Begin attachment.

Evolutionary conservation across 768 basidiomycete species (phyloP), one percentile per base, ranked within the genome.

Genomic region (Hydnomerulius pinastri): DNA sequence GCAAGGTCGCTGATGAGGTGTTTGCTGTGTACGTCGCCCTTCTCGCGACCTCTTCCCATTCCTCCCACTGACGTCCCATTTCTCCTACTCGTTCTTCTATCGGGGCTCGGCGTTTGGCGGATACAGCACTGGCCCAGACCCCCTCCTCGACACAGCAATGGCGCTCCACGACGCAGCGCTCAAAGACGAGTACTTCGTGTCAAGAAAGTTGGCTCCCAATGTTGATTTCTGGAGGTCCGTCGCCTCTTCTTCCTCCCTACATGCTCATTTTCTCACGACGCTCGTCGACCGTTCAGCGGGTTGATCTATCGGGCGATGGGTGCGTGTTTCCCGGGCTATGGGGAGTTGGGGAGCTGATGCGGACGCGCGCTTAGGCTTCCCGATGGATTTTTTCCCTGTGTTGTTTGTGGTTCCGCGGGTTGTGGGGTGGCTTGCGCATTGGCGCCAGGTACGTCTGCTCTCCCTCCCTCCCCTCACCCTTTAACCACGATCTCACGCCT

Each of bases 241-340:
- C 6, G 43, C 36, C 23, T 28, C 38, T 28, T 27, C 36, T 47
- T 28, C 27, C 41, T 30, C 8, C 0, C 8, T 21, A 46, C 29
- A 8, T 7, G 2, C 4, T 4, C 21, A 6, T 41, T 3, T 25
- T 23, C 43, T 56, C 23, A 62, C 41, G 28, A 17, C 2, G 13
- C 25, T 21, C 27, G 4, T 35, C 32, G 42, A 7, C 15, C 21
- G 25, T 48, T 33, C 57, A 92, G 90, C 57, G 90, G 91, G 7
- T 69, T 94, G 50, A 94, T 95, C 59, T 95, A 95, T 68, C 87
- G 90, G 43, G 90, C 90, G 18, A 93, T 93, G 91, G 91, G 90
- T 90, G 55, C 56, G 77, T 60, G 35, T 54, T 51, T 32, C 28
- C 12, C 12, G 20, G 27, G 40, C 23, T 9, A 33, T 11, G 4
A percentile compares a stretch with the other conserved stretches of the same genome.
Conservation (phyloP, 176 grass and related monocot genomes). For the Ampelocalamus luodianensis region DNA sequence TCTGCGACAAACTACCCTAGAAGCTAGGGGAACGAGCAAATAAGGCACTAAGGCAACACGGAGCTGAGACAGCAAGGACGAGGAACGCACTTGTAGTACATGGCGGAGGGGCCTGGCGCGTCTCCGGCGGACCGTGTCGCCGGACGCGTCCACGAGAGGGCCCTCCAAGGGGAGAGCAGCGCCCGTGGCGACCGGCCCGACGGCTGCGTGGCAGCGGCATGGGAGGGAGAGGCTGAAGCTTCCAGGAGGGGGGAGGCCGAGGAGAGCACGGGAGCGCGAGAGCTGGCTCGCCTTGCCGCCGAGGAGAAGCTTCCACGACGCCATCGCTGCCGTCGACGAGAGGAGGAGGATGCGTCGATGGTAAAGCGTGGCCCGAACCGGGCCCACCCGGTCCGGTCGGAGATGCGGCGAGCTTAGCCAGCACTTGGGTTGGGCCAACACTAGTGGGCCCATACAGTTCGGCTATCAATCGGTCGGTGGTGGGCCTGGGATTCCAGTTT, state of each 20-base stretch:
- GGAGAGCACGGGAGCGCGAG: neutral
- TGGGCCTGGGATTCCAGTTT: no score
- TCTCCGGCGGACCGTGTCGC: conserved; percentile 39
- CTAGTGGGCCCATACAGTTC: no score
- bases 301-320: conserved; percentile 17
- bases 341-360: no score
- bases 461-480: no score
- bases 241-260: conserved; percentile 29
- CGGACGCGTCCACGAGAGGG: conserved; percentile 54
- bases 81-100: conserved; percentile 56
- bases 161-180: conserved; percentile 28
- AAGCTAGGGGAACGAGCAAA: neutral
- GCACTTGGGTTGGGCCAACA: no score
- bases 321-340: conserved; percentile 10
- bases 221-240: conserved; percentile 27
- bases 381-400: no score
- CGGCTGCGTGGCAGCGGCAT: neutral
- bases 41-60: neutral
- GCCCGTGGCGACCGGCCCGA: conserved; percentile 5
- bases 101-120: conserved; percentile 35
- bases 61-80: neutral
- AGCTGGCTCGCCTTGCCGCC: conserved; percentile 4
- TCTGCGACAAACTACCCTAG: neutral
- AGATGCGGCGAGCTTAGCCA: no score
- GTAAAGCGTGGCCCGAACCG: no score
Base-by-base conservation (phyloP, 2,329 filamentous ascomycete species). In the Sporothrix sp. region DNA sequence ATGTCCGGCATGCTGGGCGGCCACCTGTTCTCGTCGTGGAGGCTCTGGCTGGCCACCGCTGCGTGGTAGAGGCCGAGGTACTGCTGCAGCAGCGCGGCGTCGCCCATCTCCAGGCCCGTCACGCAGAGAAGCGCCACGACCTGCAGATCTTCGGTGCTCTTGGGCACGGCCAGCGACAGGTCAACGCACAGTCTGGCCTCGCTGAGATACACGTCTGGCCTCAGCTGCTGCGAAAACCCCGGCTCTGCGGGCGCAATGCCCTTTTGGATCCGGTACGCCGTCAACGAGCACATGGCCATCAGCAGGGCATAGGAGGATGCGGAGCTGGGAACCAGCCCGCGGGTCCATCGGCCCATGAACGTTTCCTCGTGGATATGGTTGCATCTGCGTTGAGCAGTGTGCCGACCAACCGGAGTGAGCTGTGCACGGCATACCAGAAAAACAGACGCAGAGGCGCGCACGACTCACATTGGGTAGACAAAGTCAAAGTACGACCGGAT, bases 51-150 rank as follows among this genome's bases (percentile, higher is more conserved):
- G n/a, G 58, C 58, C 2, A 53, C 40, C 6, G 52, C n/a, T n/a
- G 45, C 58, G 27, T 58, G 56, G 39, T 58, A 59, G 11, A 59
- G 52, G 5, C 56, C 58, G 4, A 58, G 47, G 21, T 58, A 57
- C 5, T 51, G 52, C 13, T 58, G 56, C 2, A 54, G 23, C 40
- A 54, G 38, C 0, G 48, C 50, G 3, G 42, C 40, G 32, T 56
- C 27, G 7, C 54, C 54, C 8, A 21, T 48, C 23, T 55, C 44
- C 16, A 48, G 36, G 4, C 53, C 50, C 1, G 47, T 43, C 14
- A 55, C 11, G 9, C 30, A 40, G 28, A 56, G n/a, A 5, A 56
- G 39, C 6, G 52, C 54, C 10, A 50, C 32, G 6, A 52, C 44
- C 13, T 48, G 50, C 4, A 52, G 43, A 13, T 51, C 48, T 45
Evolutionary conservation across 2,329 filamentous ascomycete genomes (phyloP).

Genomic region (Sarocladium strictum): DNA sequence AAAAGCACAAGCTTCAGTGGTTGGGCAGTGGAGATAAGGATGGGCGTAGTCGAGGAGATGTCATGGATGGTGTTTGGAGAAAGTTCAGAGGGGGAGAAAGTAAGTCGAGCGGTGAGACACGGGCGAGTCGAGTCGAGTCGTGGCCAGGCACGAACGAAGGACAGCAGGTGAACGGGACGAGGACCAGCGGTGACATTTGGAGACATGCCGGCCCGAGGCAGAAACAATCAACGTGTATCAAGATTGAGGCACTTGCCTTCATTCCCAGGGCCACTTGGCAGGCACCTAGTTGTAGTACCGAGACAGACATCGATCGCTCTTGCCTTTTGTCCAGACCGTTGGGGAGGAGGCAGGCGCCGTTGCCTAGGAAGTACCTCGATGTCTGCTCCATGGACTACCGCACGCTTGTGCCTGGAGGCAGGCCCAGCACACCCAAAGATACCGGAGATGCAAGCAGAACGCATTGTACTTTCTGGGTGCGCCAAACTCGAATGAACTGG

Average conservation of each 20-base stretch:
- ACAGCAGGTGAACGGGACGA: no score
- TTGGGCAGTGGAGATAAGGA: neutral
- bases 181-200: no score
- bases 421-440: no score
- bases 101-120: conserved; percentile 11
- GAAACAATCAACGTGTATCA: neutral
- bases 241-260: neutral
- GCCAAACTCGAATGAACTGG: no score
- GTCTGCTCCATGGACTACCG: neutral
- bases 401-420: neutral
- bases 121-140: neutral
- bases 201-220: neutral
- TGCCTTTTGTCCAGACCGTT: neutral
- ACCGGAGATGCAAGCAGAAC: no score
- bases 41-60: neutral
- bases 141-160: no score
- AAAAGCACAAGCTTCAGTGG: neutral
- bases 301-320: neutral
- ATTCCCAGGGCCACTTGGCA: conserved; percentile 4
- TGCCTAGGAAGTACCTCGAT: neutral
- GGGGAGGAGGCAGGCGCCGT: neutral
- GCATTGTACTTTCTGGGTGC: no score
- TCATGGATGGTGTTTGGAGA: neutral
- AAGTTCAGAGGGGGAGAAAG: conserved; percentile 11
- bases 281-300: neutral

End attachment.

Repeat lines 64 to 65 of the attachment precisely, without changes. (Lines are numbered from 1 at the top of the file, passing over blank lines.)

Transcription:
- bases 401-420: neutral
- bases 121-140: neutral